CAIRO (Reuters) – Egypt’s army rulers froze assets belonging to three former aides of deposed President Hosni Mubarak, meeting a demand of reformers seeking tough action against figures of the past administration.
The decision Monday applies to Fathi Sorour, the former speaker of the lower house of parliament, Safwat el-Sherif, a senior member of the one-time ruling party and head of the upper house of parliament, andZakaria Azmi, one of Mubarak’s senior aides, Egypt’s official news agency MENA reported Monday.
Essam el-Gawahri, a senior justice ministry official who heads a committee in charge of uncovering ill-gotten gains, last week banned the three from leaving Egypt after investigations showed they had amassed large amounts of wealth.
The decision to freeze their assets also applies to their wives and children, MENA said.
Reformers who drove mass protests that toppled Mubarak on February 11 have demanded tougher steps to recover assets they say Mubarak and others took from the state.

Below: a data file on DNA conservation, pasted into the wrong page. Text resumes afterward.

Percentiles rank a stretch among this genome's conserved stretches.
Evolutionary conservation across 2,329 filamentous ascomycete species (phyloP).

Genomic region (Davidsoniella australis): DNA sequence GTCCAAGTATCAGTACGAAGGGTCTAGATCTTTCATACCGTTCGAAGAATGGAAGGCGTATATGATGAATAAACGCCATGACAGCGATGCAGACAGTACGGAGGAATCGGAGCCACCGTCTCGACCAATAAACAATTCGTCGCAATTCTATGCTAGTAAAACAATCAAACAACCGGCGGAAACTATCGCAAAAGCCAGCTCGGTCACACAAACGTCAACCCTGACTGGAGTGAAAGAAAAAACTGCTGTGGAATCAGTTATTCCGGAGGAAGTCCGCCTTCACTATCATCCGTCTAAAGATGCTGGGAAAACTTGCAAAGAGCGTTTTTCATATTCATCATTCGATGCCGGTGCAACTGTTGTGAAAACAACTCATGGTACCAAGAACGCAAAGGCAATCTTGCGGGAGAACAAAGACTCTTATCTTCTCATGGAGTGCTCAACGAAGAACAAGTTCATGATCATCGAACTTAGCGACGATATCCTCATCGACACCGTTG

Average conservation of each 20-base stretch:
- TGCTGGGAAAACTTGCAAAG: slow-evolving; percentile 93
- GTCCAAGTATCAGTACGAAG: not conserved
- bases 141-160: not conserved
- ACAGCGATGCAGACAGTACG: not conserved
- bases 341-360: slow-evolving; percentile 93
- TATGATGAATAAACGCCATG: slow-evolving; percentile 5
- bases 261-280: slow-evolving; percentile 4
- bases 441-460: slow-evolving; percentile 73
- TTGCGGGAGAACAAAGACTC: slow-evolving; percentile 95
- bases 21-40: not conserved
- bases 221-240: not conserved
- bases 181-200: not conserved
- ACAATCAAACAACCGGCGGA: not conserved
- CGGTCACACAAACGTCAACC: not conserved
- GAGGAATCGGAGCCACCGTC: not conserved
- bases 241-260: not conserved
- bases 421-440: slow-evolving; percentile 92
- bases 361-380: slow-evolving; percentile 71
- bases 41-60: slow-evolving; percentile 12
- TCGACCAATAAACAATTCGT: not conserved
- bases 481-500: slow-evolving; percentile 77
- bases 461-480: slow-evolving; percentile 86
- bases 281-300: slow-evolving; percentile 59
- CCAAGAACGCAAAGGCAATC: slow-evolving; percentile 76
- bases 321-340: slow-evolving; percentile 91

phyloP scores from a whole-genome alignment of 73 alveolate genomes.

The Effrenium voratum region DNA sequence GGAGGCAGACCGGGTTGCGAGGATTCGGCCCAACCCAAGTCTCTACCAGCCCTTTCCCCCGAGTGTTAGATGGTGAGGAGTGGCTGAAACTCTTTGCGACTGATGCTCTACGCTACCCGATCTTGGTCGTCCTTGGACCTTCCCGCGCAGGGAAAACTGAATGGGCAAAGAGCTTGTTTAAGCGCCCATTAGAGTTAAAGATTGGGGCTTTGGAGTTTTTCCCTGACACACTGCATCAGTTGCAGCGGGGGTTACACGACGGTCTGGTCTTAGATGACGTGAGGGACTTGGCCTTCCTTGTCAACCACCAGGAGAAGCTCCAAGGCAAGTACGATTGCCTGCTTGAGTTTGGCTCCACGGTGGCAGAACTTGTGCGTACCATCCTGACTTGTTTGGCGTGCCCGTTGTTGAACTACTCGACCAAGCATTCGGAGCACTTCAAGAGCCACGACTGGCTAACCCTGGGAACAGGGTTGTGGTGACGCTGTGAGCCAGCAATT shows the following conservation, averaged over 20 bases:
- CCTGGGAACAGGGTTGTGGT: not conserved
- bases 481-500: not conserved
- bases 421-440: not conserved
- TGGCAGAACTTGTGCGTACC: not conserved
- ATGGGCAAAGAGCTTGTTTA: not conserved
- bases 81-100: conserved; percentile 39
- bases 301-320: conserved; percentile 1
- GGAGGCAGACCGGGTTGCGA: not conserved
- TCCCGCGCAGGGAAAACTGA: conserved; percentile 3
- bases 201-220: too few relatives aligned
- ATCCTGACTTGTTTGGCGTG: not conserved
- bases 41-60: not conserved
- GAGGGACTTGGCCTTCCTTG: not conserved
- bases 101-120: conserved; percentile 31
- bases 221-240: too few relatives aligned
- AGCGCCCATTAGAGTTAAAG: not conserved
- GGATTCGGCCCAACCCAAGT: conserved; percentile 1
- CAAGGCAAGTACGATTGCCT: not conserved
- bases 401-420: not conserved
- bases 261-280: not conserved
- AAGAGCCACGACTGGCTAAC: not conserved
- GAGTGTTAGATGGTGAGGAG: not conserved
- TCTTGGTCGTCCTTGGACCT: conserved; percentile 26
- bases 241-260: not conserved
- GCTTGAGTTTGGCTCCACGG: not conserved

Egypt’s public prosecutor had earlier ordered auditing and supervisory authorities to investigate claims made against the three former politicians.
Prosecutors have been investigating corruption allegations made against former officials and businessmen connected with the Mubarak administration.
Friday, thousands of Egyptians demonstrated in central Cairo demanding that Mubarak and his top officials to be put on trial and accused them of corruption and illegal profiteering.
Egypt has been ruled by the Supreme Council of the Armed Forces, led by the defense minister who served under Mubarak.
(Reporting by Yasmine Saleh; Editing by Matthew Jones)
Raw Story is a progressive news site that focuses on stories often ignored in the mainstream media. While giving coverage to the big stories of the day, we also bring our readers' attention to policy, politics, legal and human rights stories that get ignored in an infotainment culture driven solely by pageviews.
Founded in 2004, Raw Story reaches 5 million unique readers per month and serves more than 19 million pageviews.